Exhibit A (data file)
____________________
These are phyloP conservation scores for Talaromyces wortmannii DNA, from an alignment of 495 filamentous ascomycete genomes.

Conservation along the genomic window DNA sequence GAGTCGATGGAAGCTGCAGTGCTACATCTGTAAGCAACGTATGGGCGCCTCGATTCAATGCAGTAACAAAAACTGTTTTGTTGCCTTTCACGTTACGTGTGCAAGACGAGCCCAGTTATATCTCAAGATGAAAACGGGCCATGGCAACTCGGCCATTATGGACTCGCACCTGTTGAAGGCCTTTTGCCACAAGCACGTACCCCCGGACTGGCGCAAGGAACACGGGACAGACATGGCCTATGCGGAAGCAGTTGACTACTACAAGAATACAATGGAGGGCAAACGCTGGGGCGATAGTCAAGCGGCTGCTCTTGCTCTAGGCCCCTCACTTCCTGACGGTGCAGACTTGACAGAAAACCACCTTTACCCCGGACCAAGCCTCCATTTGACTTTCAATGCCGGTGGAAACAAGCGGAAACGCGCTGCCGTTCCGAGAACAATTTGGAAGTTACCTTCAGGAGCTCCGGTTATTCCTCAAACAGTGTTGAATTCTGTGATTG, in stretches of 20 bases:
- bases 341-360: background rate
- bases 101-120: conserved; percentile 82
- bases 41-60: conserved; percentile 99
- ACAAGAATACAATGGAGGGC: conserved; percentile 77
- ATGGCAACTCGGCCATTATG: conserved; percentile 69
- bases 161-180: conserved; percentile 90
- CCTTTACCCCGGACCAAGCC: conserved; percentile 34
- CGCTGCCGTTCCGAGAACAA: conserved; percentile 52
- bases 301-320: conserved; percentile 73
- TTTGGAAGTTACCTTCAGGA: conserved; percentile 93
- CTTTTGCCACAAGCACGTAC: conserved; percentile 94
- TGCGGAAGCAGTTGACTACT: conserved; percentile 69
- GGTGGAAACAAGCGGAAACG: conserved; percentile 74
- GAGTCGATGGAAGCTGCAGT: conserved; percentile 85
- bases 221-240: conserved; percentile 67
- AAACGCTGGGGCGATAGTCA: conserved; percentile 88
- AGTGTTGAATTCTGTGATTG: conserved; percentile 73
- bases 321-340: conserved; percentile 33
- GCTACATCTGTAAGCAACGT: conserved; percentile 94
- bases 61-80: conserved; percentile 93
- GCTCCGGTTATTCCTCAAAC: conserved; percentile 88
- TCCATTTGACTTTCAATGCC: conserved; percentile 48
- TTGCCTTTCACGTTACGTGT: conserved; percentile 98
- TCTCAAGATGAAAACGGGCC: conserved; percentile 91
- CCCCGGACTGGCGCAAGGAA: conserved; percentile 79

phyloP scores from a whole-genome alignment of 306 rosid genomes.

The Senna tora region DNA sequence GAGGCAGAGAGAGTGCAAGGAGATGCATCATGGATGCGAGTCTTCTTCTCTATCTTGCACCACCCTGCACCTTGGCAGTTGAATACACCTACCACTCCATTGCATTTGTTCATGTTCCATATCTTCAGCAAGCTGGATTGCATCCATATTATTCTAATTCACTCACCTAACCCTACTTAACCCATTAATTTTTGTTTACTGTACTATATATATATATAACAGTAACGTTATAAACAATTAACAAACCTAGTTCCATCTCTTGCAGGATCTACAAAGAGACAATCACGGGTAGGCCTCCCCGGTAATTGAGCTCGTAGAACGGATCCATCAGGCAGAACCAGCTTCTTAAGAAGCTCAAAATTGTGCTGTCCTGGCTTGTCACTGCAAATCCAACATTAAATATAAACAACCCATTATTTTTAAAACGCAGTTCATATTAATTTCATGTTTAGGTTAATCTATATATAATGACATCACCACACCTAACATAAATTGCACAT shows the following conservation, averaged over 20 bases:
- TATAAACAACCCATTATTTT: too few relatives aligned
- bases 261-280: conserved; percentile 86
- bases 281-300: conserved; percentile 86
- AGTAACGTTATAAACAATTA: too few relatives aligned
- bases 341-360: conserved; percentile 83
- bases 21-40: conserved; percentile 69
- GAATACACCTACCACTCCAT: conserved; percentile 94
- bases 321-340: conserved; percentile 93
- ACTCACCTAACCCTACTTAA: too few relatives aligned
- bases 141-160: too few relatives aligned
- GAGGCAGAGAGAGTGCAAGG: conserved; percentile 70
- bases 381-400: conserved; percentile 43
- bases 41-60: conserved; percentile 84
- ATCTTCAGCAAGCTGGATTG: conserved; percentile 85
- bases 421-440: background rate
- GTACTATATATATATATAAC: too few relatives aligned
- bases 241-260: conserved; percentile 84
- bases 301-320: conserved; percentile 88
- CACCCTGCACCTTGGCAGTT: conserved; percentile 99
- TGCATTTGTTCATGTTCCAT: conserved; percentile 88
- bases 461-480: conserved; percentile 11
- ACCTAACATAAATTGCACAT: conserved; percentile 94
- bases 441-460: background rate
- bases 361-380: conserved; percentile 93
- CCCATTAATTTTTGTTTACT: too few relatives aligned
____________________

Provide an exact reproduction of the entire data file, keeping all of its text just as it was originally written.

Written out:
These are phyloP conservation scores for Talaromyces wortmannii DNA, from an alignment of 495 filamentous ascomycete genomes.

Conservation along the genomic window DNA sequence GAGTCGATGGAAGCTGCAGTGCTACATCTGTAAGCAACGTATGGGCGCCTCGATTCAATGCAGTAACAAAAACTGTTTTGTTGCCTTTCACGTTACGTGTGCAAGACGAGCCCAGTTATATCTCAAGATGAAAACGGGCCATGGCAACTCGGCCATTATGGACTCGCACCTGTTGAAGGCCTTTTGCCACAAGCACGTACCCCCGGACTGGCGCAAGGAACACGGGACAGACATGGCCTATGCGGAAGCAGTTGACTACTACAAGAATACAATGGAGGGCAAACGCTGGGGCGATAGTCAAGCGGCTGCTCTTGCTCTAGGCCCCTCACTTCCTGACGGTGCAGACTTGACAGAAAACCACCTTTACCCCGGACCAAGCCTCCATTTGACTTTCAATGCCGGTGGAAACAAGCGGAAACGCGCTGCCGTTCCGAGAACAATTTGGAAGTTACCTTCAGGAGCTCCGGTTATTCCTCAAACAGTGTTGAATTCTGTGATTG, in stretches of 20 bases:
- bases 341-360: background rate
- bases 101-120: conserved; percentile 82
- bases 41-60: conserved; percentile 99
- ACAAGAATACAATGGAGGGC: conserved; percentile 77
- ATGGCAACTCGGCCATTATG: conserved; percentile 69
- bases 161-180: conserved; percentile 90
- CCTTTACCCCGGACCAAGCC: conserved; percentile 34
- CGCTGCCGTTCCGAGAACAA: conserved; percentile 52
- bases 301-320: conserved; percentile 73
- TTTGGAAGTTACCTTCAGGA: conserved; percentile 93
- CTTTTGCCACAAGCACGTAC: conserved; percentile 94
- TGCGGAAGCAGTTGACTACT: conserved; percentile 69
- GGTGGAAACAAGCGGAAACG: conserved; percentile 74
- GAGTCGATGGAAGCTGCAGT: conserved; percentile 85
- bases 221-240: conserved; percentile 67
- AAACGCTGGGGCGATAGTCA: conserved; percentile 88
- AGTGTTGAATTCTGTGATTG: conserved; percentile 73
- bases 321-340: conserved; percentile 33
- GCTACATCTGTAAGCAACGT: conserved; percentile 94
- bases 61-80: conserved; percentile 93
- GCTCCGGTTATTCCTCAAAC: conserved; percentile 88
- TCCATTTGACTTTCAATGCC: conserved; percentile 48
- TTGCCTTTCACGTTACGTGT: conserved; percentile 98
- TCTCAAGATGAAAACGGGCC: conserved; percentile 91
- CCCCGGACTGGCGCAAGGAA: conserved; percentile 79

phyloP scores from a whole-genome alignment of 306 rosid genomes.

The Senna tora region DNA sequence GAGGCAGAGAGAGTGCAAGGAGATGCATCATGGATGCGAGTCTTCTTCTCTATCTTGCACCACCCTGCACCTTGGCAGTTGAATACACCTACCACTCCATTGCATTTGTTCATGTTCCATATCTTCAGCAAGCTGGATTGCATCCATATTATTCTAATTCACTCACCTAACCCTACTTAACCCATTAATTTTTGTTTACTGTACTATATATATATATAACAGTAACGTTATAAACAATTAACAAACCTAGTTCCATCTCTTGCAGGATCTACAAAGAGACAATCACGGGTAGGCCTCCCCGGTAATTGAGCTCGTAGAACGGATCCATCAGGCAGAACCAGCTTCTTAAGAAGCTCAAAATTGTGCTGTCCTGGCTTGTCACTGCAAATCCAACATTAAATATAAACAACCCATTATTTTTAAAACGCAGTTCATATTAATTTCATGTTTAGGTTAATCTATATATAATGACATCACCACACCTAACATAAATTGCACAT shows the following conservation, averaged over 20 bases:
- TATAAACAACCCATTATTTT: too few relatives aligned
- bases 261-280: conserved; percentile 86
- bases 281-300: conserved; percentile 86
- AGTAACGTTATAAACAATTA: too few relatives aligned
- bases 341-360: conserved; percentile 83
- bases 21-40: conserved; percentile 69
- GAATACACCTACCACTCCAT: conserved; percentile 94
- bases 321-340: conserved; percentile 93
- ACTCACCTAACCCTACTTAA: too few relatives aligned
- bases 141-160: too few relatives aligned
- GAGGCAGAGAGAGTGCAAGG: conserved; percentile 70
- bases 381-400: conserved; percentile 43
- bases 41-60: conserved; percentile 84
- ATCTTCAGCAAGCTGGATTG: conserved; percentile 85
- bases 421-440: background rate
- GTACTATATATATATATAAC: too few relatives aligned
- bases 241-260: conserved; percentile 84
- bases 301-320: conserved; percentile 88
- CACCCTGCACCTTGGCAGTT: conserved; percentile 99
- TGCATTTGTTCATGTTCCAT: conserved; percentile 88
- bases 461-480: conserved; percentile 11
- ACCTAACATAAATTGCACAT: conserved; percentile 94
- bases 441-460: background rate
- bases 361-380: conserved; percentile 93
- CCCATTAATTTTTGTTTACT: too few relatives aligned